In an unusual move, City Council officials in Santa Paula, Calif., plan to ask the state attorney general to force the area's only hospital to complete a long-delayed merger intended to rescue the financially troubled facility.
The five-member council alleges that the board of Santa Paula Memorial Hospital has failed to take appropriate action to preserve the 49-bed facility, which is about $3.5 million in debt. Negotiations to merge the private, not-for-profit hospital with Ventura County's public healthcare system-considered by most as the facility's best chance to stay afloat-have stalled after four months of wrangling over details such as lease terms, staffing, insurance and taxes.
To force the merger along, the City Council voted unanimously last week to file a complaint with California Attorney General Bill Lockyer over possible violations of state law governing not-for-profits. Forty-two-year-old Santa Paula Memorial, which provides the closest emergency room for more than 50,000 mostly low-income residents, is one of just three California hospitals built solely on community donations.
"We don't believe the hospital board has shown the sense of urgency needed to protect this charitable asset," said Santa Paula Councilwoman Mary Ann Krause, adding that hospital directors have delayed filing crucial financial information and canceled four recent meetings with county officials. "The attorney general is the only person with the legal authority to intercede, and we're going to appeal to him to do so."
The cash-strapped hospital has been plagued by staff and supply shortages, which city and county officials fear could ultimately compromise patient care. On Oct. 10, county officials sent Santa Paula Memorial a letter urging the hospital to temporarily shut its doors until merger talks were completed.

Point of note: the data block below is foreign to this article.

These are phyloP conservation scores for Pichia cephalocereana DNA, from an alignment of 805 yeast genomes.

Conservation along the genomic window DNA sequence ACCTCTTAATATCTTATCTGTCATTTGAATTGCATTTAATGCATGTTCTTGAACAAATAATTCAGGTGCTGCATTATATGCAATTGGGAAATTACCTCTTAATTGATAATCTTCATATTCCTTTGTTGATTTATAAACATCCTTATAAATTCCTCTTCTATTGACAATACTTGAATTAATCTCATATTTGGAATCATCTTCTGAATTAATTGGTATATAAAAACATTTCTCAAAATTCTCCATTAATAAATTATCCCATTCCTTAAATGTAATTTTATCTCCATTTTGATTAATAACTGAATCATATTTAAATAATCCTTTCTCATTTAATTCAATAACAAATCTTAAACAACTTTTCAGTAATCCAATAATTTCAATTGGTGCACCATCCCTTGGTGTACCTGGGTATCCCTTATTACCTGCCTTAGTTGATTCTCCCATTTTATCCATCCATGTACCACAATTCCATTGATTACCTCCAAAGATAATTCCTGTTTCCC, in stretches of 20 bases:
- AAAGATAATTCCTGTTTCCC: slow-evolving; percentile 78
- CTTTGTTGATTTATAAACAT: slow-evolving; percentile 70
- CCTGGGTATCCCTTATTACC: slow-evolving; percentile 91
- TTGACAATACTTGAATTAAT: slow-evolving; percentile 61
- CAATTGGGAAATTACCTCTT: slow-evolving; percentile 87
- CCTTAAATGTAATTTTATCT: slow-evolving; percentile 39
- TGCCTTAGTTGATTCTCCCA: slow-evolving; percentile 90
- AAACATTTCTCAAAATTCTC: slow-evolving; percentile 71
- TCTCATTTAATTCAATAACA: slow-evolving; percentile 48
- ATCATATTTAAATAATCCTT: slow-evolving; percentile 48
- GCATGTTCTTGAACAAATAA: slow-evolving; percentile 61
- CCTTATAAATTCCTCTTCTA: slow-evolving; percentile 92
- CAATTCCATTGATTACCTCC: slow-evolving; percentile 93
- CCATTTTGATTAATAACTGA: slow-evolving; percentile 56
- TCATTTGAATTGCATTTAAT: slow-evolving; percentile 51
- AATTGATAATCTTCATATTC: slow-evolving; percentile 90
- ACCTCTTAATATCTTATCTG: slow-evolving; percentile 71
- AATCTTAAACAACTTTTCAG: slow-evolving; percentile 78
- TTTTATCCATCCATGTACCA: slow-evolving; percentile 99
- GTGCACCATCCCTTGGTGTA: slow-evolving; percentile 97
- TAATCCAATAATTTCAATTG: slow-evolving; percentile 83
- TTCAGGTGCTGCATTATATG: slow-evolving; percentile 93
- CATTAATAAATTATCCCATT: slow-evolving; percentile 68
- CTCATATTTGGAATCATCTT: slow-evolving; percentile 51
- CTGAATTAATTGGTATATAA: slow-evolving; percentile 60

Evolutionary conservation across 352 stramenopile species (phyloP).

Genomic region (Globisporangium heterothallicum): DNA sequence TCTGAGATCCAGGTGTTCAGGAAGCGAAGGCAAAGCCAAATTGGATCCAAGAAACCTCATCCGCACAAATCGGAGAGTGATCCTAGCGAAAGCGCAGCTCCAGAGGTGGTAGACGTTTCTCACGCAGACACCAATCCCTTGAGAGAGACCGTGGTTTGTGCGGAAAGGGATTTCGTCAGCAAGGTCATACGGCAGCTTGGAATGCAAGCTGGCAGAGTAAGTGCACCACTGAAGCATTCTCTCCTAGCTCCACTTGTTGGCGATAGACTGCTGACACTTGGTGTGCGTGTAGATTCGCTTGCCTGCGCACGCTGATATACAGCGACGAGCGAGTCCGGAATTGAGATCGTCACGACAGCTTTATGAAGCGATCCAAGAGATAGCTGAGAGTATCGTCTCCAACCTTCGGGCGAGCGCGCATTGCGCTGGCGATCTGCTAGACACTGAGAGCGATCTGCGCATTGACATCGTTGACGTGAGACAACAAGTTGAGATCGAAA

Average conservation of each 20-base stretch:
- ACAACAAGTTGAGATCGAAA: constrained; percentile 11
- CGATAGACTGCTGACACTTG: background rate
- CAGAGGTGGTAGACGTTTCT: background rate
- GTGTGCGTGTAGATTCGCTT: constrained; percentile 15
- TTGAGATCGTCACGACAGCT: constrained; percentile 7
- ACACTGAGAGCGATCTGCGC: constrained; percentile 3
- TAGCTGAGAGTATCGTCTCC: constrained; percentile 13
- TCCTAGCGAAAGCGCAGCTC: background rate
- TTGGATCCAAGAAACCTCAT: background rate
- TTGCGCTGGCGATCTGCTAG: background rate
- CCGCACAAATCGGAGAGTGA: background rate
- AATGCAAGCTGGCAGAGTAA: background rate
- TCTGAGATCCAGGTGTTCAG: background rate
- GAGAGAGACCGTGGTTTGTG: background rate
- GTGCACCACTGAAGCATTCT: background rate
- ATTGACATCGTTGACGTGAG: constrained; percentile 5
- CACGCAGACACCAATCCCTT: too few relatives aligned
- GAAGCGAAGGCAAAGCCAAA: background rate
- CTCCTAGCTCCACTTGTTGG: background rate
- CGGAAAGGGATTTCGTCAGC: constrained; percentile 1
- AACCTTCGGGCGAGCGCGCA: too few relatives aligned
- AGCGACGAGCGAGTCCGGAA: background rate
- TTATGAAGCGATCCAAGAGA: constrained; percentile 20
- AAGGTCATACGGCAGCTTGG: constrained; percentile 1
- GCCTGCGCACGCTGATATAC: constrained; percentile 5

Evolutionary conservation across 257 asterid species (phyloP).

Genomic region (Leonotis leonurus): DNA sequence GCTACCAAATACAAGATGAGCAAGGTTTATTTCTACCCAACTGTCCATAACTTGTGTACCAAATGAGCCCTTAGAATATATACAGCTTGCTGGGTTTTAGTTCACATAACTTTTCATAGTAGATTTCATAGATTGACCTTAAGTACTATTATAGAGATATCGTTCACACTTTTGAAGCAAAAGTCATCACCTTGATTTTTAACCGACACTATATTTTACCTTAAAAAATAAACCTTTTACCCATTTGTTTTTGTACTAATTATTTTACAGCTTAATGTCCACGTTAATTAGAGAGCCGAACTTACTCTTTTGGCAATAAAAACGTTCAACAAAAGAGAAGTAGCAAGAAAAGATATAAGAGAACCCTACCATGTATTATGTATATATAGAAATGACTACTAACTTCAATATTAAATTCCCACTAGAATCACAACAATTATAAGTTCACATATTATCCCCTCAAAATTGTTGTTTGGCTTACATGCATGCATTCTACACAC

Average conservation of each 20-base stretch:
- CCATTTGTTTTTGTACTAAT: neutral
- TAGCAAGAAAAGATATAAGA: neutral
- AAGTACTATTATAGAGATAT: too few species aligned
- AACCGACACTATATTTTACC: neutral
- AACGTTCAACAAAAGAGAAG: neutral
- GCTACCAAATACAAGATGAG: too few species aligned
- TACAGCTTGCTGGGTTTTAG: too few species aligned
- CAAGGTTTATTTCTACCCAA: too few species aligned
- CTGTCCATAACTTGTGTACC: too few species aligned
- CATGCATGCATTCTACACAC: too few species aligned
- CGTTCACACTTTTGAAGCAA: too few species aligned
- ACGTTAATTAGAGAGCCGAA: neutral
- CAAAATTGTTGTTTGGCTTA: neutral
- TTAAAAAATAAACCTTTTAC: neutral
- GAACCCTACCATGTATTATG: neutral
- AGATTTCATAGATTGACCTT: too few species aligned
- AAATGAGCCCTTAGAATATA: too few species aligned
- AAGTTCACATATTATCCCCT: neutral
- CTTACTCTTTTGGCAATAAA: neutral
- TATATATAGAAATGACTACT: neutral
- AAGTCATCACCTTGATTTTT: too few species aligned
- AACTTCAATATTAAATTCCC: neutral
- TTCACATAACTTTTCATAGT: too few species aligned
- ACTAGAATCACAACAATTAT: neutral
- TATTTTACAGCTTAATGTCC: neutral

The council plans to file its complaint as early as this week. If Lockyer declines to step in, it will request state authorization to sue the hospital and pursue its own enforcement actions to keep the facility open, Krause said.
Hospital officials have denied any quality-of-care issues. Neither hospital Chairman Phillip Romney nor Chief Executive Officer Mark Gregson returned phone calls seeking comment last week.
The stalled merger has been compounded by the hospital board's decision this month to renew merger talks with Community Memorial Hospital, Ventura, Calif. The 242-bed facility sent a letter to Santa Paula Memorial officials in January suggesting a possible merger. But it withdrew the proposal a few months later partly because of its own internal struggles, which resulted in the Oct. 2 resignation of its executive director, Michael Bakst.
Some of Santa Paula Memorial's directors view Community Memorial as a better match because both hospitals are private, not-for-profit facilities. But the City Council believes the tiny rural facility, which treats a large number of Medicaid patients, would thrive more as a county hospital. That's because the state, under its disproportionate-share program, pays higher reimbursements to hospitals that treat large numbers of Medicaid patients. Community Memorial caters more to privately insured patients.
Krause said she fears that Santa Paula Memorial's board is jeopardizing the hospital's survival and "burning bridges with the county" by entertaining new suitors so late in the game. The county already has said that because of the stalled talks, it likely would not be able to assume management of the hospital until the first quarter of 2004, leaving the facility in financial limbo for several more months.
"They've been able to scrimp by all these months by borrowing money from the community," Krause said. "But I don't think they can weather the storm for too much longer."
Santa Paula Memorial has not been profitable since 1988, but its predicament has worsened in recent years as admissions have dwindled and debts have piled up. The hospital has been losing about $3 million per year on $12 million to $13 million in annual revenue.
Its problems culminated in December 2002, when the hospital's board told city officials that it needed to raise $600,000 in emergency funds within 90 days to avoid possible closure. The community, which had scrambled to support the hospital in past years, responded with $134,000, raised within the first 30 days of the plea.
The hospital has secured a $2.5 million bridge loan to cover its financial obligations, using its 25 acres of property as collateral. But it's still struggling to meet its payroll, even after laying off 20 employees, or about 10% of its staff, in recent months.